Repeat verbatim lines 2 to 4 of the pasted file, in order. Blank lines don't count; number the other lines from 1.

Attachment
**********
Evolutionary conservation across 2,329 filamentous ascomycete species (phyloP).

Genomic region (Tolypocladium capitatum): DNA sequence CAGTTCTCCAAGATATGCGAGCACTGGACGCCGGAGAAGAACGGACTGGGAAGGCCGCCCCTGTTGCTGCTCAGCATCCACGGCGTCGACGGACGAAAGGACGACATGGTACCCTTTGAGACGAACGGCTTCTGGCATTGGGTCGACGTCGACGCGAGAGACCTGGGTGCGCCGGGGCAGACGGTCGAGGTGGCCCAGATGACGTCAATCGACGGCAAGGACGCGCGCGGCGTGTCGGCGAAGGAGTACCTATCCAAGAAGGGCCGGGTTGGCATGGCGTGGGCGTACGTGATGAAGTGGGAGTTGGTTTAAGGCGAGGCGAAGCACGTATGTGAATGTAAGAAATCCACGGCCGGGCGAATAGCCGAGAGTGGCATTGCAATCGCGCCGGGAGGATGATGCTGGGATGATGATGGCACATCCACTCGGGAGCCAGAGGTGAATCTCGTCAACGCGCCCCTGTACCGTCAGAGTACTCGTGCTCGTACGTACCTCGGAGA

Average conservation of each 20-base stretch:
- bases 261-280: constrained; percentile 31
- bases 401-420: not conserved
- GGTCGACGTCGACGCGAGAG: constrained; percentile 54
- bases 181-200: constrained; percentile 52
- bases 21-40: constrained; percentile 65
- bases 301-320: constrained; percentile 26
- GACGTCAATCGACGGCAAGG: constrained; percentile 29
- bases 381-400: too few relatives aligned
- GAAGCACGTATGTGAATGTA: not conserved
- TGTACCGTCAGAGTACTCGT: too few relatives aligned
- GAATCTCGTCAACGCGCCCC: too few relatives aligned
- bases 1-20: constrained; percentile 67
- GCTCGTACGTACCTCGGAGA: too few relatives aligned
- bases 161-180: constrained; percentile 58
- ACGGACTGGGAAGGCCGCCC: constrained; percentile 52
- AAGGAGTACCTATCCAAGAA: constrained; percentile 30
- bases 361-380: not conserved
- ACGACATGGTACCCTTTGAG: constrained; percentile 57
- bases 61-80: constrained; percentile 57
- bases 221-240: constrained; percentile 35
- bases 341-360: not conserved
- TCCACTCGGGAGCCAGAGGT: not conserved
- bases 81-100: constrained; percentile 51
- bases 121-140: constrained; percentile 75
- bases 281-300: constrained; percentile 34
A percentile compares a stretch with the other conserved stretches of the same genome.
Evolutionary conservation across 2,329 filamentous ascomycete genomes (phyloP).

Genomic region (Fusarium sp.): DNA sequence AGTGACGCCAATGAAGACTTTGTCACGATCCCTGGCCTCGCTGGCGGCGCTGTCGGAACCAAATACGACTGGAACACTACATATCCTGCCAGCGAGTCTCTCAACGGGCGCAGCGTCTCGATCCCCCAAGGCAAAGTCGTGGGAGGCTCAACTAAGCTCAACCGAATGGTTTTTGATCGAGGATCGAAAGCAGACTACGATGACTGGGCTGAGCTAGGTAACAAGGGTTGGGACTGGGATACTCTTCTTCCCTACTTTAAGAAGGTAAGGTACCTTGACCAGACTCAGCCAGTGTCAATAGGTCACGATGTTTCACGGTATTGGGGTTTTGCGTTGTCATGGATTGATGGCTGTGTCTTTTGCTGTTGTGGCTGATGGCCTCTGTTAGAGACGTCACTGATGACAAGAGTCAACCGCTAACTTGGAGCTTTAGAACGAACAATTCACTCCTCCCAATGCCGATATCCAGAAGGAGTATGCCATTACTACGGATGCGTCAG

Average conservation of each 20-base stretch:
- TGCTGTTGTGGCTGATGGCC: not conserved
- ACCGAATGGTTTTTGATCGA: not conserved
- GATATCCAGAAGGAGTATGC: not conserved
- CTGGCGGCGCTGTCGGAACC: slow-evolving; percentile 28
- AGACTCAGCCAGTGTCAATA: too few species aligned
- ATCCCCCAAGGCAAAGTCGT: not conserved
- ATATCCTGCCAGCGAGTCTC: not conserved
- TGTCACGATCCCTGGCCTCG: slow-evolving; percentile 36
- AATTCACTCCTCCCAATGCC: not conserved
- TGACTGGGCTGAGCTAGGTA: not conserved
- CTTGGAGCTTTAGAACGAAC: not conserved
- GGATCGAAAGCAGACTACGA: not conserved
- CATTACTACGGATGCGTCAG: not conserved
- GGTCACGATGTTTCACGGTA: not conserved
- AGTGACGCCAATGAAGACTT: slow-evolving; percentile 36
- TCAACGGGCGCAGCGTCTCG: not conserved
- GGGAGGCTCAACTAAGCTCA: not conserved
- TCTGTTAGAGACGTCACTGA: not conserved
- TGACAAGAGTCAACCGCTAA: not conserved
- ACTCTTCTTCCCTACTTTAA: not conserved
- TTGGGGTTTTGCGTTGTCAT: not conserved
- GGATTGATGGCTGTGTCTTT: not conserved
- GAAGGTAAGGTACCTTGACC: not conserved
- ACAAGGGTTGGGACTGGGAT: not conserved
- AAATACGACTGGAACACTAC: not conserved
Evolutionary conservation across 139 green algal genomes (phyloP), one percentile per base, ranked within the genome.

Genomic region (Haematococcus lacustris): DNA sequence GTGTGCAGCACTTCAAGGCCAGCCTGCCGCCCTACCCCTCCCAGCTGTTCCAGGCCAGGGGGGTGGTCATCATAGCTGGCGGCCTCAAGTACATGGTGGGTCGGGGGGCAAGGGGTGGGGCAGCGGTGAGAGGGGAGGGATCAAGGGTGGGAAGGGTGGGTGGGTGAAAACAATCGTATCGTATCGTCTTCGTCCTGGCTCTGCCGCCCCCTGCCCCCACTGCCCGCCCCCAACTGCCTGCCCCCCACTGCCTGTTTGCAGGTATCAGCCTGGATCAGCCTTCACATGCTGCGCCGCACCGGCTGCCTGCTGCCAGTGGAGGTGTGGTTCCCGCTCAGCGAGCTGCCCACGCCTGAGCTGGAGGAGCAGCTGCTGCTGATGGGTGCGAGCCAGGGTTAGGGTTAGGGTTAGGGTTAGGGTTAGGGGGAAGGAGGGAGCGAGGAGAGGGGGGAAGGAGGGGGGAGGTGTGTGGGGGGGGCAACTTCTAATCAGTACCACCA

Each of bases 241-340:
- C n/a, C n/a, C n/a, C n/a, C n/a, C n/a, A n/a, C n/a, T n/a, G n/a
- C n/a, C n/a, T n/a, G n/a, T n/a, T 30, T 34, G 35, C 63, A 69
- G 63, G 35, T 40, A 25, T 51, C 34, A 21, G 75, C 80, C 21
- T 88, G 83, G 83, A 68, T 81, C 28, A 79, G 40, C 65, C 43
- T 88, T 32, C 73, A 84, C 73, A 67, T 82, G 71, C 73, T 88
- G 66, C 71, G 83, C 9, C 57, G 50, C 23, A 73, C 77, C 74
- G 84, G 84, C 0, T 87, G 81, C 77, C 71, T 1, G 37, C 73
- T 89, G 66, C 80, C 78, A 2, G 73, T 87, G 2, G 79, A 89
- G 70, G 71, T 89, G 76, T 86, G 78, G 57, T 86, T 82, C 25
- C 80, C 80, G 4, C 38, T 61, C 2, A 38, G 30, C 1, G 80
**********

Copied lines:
Genomic region (Tolypocladium capitatum): DNA sequence CAGTTCTCCAAGATATGCGAGCACTGGACGCCGGAGAAGAACGGACTGGGAAGGCCGCCCCTGTTGCTGCTCAGCATCCACGGCGTCGACGGACGAAAGGACGACATGGTACCCTTTGAGACGAACGGCTTCTGGCATTGGGTCGACGTCGACGCGAGAGACCTGGGTGCGCCGGGGCAGACGGTCGAGGTGGCCCAGATGACGTCAATCGACGGCAAGGACGCGCGCGGCGTGTCGGCGAAGGAGTACCTATCCAAGAAGGGCCGGGTTGGCATGGCGTGGGCGTACGTGATGAAGTGGGAGTTGGTTTAAGGCGAGGCGAAGCACGTATGTGAATGTAAGAAATCCACGGCCGGGCGAATAGCCGAGAGTGGCATTGCAATCGCGCCGGGAGGATGATGCTGGGATGATGATGGCACATCCACTCGGGAGCCAGAGGTGAATCTCGTCAACGCGCCCCTGTACCGTCAGAGTACTCGTGCTCGTACGTACCTCGGAGA

Average conservation of each 20-base stretch:
- bases 261-280: constrained; percentile 31